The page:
If you want your products to benefit from superior coatings, you can outsource PVD (physical vapor deposition) coating to a service provider or invest in PVD coating in-house. Third-party coating service providers own coating equipment and will coat your parts and products along with those of their other customers. You must package, send, wait for, and receive products before repackaging for sale. In-house coating equipment is integrated into your manufacturing and QC process and requires purchasing a piece of capital equipment. This investment can be cost-effective, depending on your coating needs. Here’s how to make the right decisions.
Regardless of the type of thin-film coating, the process makes parts and products more functional, durable, and beautiful.
Before we get into the details, a brief introduction to PVD coatings.
Thin-film deposition is often referred to as “PVD coating,” but in fact, PVD is only one of several processes that are used, which also include CVD (chemical vapor deposition) and DLC (diamond-like carbon) coatings.
Thin-film coating systems deposit metal coatings to a variety of metal or plastic parts and products. Thin-film coatings are bonded to the substrate at the atomic level.
- These coatings are so thin they have no impact on dimensional tolerance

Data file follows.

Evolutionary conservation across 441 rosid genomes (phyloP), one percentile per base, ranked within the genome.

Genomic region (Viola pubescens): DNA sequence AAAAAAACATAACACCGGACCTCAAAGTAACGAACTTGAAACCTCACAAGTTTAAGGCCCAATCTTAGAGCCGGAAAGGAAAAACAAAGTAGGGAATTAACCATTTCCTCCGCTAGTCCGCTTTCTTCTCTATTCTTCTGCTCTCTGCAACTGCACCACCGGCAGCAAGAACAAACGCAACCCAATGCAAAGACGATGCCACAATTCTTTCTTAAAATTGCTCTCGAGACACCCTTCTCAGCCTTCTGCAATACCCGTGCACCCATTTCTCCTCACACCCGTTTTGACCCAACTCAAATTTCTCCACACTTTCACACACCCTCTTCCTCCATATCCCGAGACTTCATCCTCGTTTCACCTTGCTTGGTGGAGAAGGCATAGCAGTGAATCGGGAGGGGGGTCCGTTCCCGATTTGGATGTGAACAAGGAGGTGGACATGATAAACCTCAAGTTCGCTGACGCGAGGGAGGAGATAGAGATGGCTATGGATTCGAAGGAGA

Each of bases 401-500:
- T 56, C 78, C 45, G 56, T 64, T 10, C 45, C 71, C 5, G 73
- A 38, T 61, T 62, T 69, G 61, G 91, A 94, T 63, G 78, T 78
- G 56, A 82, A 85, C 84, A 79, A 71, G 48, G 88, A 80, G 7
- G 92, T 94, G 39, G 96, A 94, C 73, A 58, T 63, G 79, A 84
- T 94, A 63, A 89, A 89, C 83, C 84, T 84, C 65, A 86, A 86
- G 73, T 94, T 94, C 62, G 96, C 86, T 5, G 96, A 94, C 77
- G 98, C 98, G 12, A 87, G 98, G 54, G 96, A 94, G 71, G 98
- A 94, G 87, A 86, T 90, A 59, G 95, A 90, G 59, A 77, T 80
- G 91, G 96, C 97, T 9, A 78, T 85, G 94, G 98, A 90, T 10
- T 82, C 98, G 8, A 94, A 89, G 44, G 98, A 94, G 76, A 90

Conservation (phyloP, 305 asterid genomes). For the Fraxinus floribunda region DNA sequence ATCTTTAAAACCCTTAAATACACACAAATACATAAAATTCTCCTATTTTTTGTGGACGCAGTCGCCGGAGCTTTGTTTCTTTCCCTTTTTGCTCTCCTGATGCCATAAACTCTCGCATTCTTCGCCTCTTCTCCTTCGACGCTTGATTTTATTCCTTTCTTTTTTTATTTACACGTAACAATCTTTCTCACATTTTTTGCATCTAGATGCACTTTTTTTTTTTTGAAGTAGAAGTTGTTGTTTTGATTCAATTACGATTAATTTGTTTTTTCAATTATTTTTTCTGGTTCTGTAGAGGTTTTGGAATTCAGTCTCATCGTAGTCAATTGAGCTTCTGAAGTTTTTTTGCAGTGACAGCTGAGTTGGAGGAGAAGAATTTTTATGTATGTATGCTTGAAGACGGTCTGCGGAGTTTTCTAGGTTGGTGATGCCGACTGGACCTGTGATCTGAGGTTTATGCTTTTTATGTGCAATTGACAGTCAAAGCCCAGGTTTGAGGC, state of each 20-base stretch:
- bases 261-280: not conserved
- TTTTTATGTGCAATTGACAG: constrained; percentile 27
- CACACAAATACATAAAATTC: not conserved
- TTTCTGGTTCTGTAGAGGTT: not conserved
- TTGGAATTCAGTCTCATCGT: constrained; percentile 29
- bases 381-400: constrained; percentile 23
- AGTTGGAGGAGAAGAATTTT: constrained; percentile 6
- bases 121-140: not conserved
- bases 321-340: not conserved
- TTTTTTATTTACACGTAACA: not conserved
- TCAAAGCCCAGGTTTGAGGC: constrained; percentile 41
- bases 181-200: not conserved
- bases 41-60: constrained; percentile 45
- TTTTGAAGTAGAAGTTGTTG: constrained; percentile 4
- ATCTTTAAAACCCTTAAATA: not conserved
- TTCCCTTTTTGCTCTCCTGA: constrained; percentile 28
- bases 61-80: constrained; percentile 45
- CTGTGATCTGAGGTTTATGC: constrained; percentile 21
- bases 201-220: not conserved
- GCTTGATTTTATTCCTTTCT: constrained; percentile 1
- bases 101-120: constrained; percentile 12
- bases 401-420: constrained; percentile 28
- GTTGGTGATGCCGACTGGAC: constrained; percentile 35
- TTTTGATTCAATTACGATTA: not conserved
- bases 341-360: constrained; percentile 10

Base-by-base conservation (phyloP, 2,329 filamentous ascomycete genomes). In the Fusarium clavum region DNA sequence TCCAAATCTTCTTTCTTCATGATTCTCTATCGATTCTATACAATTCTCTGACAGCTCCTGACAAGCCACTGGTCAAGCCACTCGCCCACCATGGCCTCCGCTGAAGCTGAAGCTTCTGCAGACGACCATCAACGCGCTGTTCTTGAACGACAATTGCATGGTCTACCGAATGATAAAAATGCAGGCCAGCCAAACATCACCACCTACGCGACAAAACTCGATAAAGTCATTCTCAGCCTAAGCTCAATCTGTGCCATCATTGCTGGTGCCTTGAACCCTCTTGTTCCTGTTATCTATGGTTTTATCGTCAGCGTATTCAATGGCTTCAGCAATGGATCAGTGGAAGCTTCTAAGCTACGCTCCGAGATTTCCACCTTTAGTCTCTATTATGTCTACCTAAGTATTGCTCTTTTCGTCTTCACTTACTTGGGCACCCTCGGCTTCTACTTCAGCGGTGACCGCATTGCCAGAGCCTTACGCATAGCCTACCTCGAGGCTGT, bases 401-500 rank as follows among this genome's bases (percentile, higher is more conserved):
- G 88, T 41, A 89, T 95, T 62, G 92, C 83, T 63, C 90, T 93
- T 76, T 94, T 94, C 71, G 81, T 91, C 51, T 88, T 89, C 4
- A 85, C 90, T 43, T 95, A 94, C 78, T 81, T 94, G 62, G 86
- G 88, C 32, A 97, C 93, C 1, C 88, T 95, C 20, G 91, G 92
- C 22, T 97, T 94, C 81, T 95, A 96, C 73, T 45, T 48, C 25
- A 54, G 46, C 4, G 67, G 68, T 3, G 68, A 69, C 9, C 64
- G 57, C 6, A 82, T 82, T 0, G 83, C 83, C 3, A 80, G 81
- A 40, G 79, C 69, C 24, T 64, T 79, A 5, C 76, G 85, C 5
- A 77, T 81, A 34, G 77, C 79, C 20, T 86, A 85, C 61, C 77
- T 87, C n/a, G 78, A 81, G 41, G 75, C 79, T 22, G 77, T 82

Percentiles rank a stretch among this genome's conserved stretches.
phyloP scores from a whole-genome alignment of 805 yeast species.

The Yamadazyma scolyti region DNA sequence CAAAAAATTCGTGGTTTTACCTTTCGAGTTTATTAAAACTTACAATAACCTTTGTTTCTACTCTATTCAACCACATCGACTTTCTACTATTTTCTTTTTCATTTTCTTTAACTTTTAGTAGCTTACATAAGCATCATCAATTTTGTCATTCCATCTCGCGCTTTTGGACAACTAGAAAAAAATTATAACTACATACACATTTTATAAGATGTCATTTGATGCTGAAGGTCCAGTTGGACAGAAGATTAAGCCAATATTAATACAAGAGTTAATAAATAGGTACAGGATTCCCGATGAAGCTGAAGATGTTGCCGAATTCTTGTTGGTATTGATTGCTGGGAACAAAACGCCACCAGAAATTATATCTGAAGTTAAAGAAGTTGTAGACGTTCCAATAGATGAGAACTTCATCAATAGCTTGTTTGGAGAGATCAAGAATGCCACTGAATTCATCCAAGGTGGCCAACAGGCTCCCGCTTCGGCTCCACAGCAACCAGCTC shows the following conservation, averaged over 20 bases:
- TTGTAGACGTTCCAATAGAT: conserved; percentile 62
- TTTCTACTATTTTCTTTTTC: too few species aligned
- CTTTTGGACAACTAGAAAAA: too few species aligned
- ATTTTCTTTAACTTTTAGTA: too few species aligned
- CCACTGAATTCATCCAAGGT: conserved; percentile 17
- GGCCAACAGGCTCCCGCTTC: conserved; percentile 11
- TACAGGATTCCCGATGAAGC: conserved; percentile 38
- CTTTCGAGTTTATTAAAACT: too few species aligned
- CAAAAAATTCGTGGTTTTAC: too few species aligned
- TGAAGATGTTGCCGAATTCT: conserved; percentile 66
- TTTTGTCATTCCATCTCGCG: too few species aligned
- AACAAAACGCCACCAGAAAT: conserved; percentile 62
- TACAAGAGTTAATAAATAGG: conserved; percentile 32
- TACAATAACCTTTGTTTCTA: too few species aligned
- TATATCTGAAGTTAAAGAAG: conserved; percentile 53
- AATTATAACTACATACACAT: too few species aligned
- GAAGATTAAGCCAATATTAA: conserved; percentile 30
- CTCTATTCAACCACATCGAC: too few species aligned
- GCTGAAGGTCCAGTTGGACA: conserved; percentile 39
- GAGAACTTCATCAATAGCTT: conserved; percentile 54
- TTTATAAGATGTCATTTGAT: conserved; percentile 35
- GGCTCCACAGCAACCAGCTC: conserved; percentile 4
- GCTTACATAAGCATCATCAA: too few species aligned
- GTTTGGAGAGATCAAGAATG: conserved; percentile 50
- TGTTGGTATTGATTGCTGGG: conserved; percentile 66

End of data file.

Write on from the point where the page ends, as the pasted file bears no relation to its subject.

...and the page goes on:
and do not mask desired textures in the substrate.
- They are fade-resistant, consistent, and outperform other coating technologies.
Chemical Vapor Deposition (CVD) is another process of applying thin-film coatings. DLC is an extremely durable Diamond-Like Carbon coating type that is created via PE-CVD (plasma-enhanced chemical vapor deposition) process.
Consider your company’s needs
Many coating service providers offer PVD and CVD coating services for customers manufacturing automotive parts, luxury items, medical devices, building products, sporting goods, firearms, and other parts and products. Service provider users will manufacture up to the coating stage, then package their items and send them to a provider. The provider coats the items, repackages them, and returns them to the manufacturer. The parts are unpackaged and returned to the manufacturing line, then repackaged for shipment.
Manufacturers who coat a quantity of parts on a regular basis often purchase PVD, CVD, and DLC coating equipment to bring in-house. Depending on company size, coating quantities, and coating types desired, these manufacturers must choose the right machine to fill their exact needs and provide the coating results required. Some coating equipment companies offer a standard color and coating composition chart. at Vapor Technologies (VaporTech®), we also create custom coatings to meet our customers’ product specifications or match legacy finishes.
Choosing the right system: How to make an informed decision
Before you choose a system:
- Find out what types of coatings your system can produce: If you introduce a new product or color, will it be difficult to use the same machine? Can you use it for PVD as well as DLC coatings?
- Determine whether your desired system comes with your choice of standard coatings or with the R&D expertise to create custom coatings.
- Ensure the system is right-sized to meet your needs, don’t invest in more (or less!) than you need.
- Ensure the system footprint is small enough to easily integrate into your facility.
- How easy is the system to purchase, install, operate, and maintain?
- Does the company have the resources to support you from coating development to service throughout the life of your system?
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